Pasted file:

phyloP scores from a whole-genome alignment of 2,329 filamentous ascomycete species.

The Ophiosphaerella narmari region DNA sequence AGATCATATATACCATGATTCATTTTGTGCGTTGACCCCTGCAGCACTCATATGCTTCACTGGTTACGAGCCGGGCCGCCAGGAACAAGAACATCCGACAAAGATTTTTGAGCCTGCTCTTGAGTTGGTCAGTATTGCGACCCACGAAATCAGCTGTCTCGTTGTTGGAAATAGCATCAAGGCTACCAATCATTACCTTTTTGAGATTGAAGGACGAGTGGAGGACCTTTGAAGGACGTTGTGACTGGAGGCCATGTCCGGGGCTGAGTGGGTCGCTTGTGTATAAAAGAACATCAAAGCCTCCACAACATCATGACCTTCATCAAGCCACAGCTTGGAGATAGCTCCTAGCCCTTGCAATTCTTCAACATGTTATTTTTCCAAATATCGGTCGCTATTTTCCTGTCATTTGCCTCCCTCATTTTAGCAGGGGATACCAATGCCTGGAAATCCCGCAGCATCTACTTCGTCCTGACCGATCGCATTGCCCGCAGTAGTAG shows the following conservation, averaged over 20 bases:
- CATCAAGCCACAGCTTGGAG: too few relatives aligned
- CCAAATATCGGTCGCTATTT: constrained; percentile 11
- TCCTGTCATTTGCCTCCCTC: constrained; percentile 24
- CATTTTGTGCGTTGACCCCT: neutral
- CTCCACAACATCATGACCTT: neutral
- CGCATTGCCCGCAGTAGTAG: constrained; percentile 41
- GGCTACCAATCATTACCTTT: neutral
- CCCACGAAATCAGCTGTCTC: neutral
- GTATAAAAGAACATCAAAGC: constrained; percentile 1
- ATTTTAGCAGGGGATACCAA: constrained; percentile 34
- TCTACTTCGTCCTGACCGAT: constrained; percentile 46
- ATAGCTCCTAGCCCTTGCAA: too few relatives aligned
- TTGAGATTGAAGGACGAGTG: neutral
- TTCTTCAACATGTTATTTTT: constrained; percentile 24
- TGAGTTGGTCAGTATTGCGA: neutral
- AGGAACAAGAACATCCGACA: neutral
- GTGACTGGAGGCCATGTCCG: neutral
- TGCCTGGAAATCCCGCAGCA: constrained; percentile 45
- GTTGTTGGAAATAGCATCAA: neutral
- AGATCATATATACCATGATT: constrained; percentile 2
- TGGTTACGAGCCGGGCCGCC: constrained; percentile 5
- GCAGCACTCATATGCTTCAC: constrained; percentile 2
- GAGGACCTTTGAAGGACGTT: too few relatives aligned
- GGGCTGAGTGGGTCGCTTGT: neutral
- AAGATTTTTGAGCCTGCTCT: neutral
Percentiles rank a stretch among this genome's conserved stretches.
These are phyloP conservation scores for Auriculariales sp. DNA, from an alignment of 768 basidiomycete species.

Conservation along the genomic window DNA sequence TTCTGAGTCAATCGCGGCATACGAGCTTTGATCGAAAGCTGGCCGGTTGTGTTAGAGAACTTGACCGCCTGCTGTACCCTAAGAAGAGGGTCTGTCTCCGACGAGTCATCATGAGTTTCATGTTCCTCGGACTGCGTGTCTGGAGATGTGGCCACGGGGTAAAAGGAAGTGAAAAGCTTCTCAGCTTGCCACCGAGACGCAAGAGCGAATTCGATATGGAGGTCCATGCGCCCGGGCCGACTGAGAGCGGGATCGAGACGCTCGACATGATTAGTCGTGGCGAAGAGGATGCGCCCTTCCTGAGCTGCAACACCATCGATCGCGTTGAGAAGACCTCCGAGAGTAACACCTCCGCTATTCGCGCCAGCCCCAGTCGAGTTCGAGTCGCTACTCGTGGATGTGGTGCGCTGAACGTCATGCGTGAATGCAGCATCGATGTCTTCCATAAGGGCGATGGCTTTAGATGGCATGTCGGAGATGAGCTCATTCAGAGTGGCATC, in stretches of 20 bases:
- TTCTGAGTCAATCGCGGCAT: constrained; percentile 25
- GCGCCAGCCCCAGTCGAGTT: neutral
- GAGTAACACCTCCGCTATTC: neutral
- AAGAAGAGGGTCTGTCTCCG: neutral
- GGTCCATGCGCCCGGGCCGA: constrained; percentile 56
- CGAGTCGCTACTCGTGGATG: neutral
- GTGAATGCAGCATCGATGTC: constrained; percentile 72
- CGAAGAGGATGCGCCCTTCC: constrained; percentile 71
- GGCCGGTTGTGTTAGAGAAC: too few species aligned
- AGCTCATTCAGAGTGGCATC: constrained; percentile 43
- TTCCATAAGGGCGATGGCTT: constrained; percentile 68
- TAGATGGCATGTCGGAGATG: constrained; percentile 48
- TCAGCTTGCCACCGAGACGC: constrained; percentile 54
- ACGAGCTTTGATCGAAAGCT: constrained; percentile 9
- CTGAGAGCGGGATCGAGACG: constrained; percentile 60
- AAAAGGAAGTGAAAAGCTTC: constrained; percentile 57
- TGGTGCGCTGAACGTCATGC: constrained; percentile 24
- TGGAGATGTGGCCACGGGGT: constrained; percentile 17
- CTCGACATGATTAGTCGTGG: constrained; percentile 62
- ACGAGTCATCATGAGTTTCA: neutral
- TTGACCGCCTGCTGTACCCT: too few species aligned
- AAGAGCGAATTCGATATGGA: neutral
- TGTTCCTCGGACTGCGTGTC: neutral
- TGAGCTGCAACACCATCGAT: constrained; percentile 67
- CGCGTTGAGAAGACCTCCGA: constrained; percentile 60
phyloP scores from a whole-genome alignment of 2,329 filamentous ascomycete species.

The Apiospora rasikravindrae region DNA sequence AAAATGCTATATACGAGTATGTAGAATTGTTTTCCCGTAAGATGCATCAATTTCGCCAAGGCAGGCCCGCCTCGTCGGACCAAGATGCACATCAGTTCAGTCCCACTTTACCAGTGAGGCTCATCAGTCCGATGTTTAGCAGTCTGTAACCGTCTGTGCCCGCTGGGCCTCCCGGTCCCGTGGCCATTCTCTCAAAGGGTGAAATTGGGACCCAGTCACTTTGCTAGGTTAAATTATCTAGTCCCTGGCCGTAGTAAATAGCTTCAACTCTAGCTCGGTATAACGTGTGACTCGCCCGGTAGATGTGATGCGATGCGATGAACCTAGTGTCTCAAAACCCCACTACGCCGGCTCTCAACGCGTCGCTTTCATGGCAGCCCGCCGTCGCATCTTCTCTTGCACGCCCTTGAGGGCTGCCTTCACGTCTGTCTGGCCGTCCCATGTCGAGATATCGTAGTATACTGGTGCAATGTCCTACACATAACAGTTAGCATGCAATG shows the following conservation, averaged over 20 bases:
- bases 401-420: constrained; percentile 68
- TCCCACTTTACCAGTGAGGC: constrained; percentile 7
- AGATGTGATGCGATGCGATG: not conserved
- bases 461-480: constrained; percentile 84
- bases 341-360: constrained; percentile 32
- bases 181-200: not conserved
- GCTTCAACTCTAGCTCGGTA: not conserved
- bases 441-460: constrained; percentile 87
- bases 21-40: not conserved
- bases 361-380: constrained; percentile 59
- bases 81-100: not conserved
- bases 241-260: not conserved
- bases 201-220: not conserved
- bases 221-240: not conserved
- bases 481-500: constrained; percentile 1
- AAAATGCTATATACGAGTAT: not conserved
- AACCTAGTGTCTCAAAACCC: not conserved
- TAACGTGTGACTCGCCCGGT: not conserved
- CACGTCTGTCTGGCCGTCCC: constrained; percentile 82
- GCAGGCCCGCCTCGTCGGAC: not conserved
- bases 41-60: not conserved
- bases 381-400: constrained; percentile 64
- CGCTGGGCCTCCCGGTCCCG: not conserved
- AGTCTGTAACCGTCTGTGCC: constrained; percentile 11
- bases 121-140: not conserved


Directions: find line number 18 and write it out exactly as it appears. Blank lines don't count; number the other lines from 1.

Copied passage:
- AGGAACAAGAACATCCGACA: neutral